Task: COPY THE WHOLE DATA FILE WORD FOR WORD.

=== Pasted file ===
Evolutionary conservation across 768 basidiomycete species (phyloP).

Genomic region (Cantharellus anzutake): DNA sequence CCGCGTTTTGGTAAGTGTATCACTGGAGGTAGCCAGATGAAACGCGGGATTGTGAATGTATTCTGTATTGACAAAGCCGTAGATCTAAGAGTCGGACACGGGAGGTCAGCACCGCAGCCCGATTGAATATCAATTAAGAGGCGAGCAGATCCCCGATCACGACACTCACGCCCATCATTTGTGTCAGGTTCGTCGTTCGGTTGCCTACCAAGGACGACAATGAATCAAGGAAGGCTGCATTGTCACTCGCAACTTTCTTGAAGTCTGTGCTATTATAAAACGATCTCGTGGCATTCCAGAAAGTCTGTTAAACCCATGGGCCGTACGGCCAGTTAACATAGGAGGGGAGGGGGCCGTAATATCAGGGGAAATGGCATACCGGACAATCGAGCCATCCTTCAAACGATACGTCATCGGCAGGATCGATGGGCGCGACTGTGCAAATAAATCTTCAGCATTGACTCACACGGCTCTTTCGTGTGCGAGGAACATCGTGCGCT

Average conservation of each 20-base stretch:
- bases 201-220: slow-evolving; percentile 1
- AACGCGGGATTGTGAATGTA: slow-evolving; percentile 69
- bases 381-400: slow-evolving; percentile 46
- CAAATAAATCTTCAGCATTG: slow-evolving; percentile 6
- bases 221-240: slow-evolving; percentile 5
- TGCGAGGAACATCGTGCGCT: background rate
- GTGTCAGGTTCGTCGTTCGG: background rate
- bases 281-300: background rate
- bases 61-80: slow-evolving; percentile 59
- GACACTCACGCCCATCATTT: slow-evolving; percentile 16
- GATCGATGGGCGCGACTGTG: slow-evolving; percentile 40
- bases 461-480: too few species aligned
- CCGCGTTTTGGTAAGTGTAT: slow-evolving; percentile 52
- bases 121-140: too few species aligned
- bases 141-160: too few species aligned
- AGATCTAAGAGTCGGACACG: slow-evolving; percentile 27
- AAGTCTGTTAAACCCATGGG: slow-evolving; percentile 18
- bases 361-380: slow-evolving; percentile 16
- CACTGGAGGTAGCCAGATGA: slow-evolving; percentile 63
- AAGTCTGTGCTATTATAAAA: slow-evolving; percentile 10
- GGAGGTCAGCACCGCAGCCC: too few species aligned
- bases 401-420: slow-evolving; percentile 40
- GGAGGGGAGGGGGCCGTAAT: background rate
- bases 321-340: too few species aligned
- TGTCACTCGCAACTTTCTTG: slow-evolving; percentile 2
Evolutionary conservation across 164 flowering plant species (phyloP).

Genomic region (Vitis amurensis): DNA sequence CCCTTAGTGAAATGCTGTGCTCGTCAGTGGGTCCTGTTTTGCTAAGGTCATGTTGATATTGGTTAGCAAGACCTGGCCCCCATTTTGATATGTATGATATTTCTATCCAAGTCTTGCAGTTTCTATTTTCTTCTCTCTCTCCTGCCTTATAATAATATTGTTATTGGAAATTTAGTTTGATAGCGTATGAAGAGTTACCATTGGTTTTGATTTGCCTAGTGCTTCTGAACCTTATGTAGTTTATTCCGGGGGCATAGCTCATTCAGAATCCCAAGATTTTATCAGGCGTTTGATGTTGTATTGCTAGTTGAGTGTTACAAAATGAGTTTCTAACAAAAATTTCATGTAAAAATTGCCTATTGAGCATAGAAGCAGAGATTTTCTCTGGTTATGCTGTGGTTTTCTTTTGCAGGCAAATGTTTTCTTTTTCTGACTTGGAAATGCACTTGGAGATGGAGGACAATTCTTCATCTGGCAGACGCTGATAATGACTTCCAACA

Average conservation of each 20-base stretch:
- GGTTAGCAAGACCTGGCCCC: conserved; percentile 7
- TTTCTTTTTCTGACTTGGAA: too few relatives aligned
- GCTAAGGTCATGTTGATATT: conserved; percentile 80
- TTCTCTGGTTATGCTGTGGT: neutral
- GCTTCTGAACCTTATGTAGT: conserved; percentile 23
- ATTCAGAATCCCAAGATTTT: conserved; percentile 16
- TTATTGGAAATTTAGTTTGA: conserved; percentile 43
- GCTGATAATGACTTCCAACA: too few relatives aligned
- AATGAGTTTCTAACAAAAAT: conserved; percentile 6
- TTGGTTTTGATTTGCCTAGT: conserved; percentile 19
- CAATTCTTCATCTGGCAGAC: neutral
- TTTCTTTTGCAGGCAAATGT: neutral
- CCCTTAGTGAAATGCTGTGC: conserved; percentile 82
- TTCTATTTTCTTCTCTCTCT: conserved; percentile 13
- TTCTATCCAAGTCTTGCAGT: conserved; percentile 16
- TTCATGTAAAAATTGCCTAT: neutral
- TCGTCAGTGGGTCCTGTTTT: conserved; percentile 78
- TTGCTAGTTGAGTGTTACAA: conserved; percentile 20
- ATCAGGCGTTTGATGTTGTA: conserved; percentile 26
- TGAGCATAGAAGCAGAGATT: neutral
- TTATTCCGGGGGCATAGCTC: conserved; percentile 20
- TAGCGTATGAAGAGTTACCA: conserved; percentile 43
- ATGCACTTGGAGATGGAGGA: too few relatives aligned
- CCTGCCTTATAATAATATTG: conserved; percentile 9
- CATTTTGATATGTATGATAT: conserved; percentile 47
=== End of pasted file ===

Evolutionary conservation across 768 basidiomycete species (phyloP).

Genomic region (Cantharellus anzutake): DNA sequence CCGCGTTTTGGTAAGTGTATCACTGGAGGTAGCCAGATGAAACGCGGGATTGTGAATGTATTCTGTATTGACAAAGCCGTAGATCTAAGAGTCGGACACGGGAGGTCAGCACCGCAGCCCGATTGAATATCAATTAAGAGGCGAGCAGATCCCCGATCACGACACTCACGCCCATCATTTGTGTCAGGTTCGTCGTTCGGTTGCCTACCAAGGACGACAATGAATCAAGGAAGGCTGCATTGTCACTCGCAACTTTCTTGAAGTCTGTGCTATTATAAAACGATCTCGTGGCATTCCAGAAAGTCTGTTAAACCCATGGGCCGTACGGCCAGTTAACATAGGAGGGGAGGGGGCCGTAATATCAGGGGAAATGGCATACCGGACAATCGAGCCATCCTTCAAACGATACGTCATCGGCAGGATCGATGGGCGCGACTGTGCAAATAAATCTTCAGCATTGACTCACACGGCTCTTTCGTGTGCGAGGAACATCGTGCGCT

Average conservation of each 20-base stretch:
- bases 201-220: slow-evolving; percentile 1
- AACGCGGGATTGTGAATGTA: slow-evolving; percentile 69
- bases 381-400: slow-evolving; percentile 46
- CAAATAAATCTTCAGCATTG: slow-evolving; percentile 6
- bases 221-240: slow-evolving; percentile 5
- TGCGAGGAACATCGTGCGCT: background rate
- GTGTCAGGTTCGTCGTTCGG: background rate
- bases 281-300: background rate
- bases 61-80: slow-evolving; percentile 59
- GACACTCACGCCCATCATTT: slow-evolving; percentile 16
- GATCGATGGGCGCGACTGTG: slow-evolving; percentile 40
- bases 461-480: too few species aligned
- CCGCGTTTTGGTAAGTGTAT: slow-evolving; percentile 52
- bases 121-140: too few species aligned
- bases 141-160: too few species aligned
- AGATCTAAGAGTCGGACACG: slow-evolving; percentile 27
- AAGTCTGTTAAACCCATGGG: slow-evolving; percentile 18
- bases 361-380: slow-evolving; percentile 16
- CACTGGAGGTAGCCAGATGA: slow-evolving; percentile 63
- AAGTCTGTGCTATTATAAAA: slow-evolving; percentile 10
- GGAGGTCAGCACCGCAGCCC: too few species aligned
- bases 401-420: slow-evolving; percentile 40
- GGAGGGGAGGGGGCCGTAAT: background rate
- bases 321-340: too few species aligned
- TGTCACTCGCAACTTTCTTG: slow-evolving; percentile 2
Evolutionary conservation across 164 flowering plant species (phyloP).

Genomic region (Vitis amurensis): DNA sequence CCCTTAGTGAAATGCTGTGCTCGTCAGTGGGTCCTGTTTTGCTAAGGTCATGTTGATATTGGTTAGCAAGACCTGGCCCCCATTTTGATATGTATGATATTTCTATCCAAGTCTTGCAGTTTCTATTTTCTTCTCTCTCTCCTGCCTTATAATAATATTGTTATTGGAAATTTAGTTTGATAGCGTATGAAGAGTTACCATTGGTTTTGATTTGCCTAGTGCTTCTGAACCTTATGTAGTTTATTCCGGGGGCATAGCTCATTCAGAATCCCAAGATTTTATCAGGCGTTTGATGTTGTATTGCTAGTTGAGTGTTACAAAATGAGTTTCTAACAAAAATTTCATGTAAAAATTGCCTATTGAGCATAGAAGCAGAGATTTTCTCTGGTTATGCTGTGGTTTTCTTTTGCAGGCAAATGTTTTCTTTTTCTGACTTGGAAATGCACTTGGAGATGGAGGACAATTCTTCATCTGGCAGACGCTGATAATGACTTCCAACA

Average conservation of each 20-base stretch:
- GGTTAGCAAGACCTGGCCCC: conserved; percentile 7
- TTTCTTTTTCTGACTTGGAA: too few relatives aligned
- GCTAAGGTCATGTTGATATT: conserved; percentile 80
- TTCTCTGGTTATGCTGTGGT: neutral
- GCTTCTGAACCTTATGTAGT: conserved; percentile 23
- ATTCAGAATCCCAAGATTTT: conserved; percentile 16
- TTATTGGAAATTTAGTTTGA: conserved; percentile 43
- GCTGATAATGACTTCCAACA: too few relatives aligned
- AATGAGTTTCTAACAAAAAT: conserved; percentile 6
- TTGGTTTTGATTTGCCTAGT: conserved; percentile 19
- CAATTCTTCATCTGGCAGAC: neutral
- TTTCTTTTGCAGGCAAATGT: neutral
- CCCTTAGTGAAATGCTGTGC: conserved; percentile 82
- TTCTATTTTCTTCTCTCTCT: conserved; percentile 13
- TTCTATCCAAGTCTTGCAGT: conserved; percentile 16
- TTCATGTAAAAATTGCCTAT: neutral
- TCGTCAGTGGGTCCTGTTTT: conserved; percentile 78
- TTGCTAGTTGAGTGTTACAA: conserved; percentile 20
- ATCAGGCGTTTGATGTTGTA: conserved; percentile 26
- TGAGCATAGAAGCAGAGATT: neutral
- TTATTCCGGGGGCATAGCTC: conserved; percentile 20
- TAGCGTATGAAGAGTTACCA: conserved; percentile 43
- ATGCACTTGGAGATGGAGGA: too few relatives aligned
- CCTGCCTTATAATAATATTG: conserved; percentile 9
- CATTTTGATATGTATGATAT: conserved; percentile 47